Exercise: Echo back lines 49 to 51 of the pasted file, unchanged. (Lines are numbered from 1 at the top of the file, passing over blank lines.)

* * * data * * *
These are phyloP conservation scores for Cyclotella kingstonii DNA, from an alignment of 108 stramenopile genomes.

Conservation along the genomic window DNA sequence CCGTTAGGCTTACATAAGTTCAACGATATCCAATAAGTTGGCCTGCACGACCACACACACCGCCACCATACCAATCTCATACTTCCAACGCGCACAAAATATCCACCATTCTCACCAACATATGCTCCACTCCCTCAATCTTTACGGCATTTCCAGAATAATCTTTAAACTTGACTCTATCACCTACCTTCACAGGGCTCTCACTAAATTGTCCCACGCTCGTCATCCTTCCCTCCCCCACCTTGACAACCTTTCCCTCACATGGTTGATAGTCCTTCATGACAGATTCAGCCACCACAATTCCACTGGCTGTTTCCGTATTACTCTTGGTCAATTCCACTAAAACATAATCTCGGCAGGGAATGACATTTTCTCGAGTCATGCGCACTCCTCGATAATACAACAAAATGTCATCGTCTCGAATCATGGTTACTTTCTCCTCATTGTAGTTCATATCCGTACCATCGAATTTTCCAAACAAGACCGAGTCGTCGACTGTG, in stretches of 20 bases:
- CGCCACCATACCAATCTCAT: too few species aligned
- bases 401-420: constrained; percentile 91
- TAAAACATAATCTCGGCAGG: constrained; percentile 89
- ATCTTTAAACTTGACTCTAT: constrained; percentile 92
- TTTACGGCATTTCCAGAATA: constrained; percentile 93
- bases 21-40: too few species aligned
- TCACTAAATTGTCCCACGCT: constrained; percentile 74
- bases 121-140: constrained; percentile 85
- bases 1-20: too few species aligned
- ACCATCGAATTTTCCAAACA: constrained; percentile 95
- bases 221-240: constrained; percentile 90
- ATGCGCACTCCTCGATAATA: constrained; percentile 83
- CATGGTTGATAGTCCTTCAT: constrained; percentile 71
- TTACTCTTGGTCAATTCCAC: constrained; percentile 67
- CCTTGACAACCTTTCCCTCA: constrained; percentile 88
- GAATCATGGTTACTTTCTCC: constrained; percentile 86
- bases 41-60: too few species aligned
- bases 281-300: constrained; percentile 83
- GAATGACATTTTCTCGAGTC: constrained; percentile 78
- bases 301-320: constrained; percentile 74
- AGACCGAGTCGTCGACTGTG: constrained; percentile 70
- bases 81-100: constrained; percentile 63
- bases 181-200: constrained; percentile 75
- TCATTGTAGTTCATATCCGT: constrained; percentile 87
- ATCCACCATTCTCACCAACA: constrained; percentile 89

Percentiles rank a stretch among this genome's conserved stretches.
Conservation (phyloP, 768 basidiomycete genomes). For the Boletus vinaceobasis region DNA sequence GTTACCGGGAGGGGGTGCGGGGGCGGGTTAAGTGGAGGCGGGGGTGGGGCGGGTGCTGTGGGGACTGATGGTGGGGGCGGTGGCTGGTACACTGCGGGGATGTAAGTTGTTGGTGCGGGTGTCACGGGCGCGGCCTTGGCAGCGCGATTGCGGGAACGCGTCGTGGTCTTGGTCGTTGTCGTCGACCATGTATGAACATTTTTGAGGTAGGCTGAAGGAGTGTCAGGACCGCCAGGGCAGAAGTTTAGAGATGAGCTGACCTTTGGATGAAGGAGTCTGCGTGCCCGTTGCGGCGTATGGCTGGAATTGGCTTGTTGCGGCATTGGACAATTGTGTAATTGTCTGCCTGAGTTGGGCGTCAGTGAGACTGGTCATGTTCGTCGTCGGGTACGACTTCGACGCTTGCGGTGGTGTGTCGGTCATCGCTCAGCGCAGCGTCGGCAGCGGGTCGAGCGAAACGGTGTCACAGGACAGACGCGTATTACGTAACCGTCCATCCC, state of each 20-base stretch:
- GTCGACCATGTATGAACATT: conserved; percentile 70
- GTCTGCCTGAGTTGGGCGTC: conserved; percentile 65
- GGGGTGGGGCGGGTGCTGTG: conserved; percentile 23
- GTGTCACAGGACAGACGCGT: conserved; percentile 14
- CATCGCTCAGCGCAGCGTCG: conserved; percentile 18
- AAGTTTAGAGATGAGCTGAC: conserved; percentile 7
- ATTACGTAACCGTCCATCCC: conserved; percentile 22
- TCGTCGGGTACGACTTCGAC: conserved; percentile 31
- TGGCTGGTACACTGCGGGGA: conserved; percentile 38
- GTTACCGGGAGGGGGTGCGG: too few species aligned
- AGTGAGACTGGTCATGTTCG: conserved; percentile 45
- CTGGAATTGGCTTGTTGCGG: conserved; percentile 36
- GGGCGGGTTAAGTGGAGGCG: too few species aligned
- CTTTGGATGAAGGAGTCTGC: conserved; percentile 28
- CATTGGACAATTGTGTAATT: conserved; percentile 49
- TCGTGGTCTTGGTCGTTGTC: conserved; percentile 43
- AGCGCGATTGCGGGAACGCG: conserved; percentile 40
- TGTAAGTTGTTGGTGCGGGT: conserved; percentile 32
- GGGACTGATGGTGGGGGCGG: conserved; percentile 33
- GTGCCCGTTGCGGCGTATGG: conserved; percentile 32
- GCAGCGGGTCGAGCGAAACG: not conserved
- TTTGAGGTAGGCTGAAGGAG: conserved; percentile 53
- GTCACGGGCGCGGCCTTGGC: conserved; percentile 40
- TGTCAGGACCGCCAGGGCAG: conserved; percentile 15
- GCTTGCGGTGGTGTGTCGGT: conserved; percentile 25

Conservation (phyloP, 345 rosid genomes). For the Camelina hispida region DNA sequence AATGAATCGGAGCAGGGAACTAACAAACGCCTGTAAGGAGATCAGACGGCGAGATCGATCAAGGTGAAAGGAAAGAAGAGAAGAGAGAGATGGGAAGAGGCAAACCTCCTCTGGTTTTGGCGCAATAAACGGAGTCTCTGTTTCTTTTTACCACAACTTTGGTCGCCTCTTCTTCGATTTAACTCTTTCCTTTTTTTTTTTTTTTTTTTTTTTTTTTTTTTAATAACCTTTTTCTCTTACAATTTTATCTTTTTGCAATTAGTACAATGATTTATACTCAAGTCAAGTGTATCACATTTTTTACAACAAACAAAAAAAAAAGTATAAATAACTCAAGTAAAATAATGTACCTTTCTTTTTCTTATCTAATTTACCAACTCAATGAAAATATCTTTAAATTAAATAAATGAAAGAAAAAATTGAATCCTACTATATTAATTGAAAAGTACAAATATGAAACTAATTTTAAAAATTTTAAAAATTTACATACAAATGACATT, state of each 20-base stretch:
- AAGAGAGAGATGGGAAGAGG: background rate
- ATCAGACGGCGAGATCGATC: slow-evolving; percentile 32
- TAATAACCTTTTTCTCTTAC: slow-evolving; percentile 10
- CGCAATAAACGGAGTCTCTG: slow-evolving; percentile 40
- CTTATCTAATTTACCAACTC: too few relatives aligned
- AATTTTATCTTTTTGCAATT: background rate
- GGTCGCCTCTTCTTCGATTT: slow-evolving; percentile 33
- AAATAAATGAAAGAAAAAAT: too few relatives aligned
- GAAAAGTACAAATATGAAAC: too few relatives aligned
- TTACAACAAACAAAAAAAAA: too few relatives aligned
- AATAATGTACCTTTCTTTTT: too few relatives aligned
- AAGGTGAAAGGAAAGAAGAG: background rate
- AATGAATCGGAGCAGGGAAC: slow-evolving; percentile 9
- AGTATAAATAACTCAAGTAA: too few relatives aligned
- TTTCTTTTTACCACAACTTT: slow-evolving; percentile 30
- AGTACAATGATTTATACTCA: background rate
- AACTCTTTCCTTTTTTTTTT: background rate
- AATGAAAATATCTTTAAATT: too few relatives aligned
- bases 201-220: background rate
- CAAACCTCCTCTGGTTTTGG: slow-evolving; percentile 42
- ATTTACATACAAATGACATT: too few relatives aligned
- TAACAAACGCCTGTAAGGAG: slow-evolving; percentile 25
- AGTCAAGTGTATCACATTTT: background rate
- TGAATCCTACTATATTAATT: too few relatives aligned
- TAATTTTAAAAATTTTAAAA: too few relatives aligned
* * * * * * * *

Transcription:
- GTGCCCGTTGCGGCGTATGG: conserved; percentile 32
- GCAGCGGGTCGAGCGAAACG: not conserved
- TTTGAGGTAGGCTGAAGGAG: conserved; percentile 53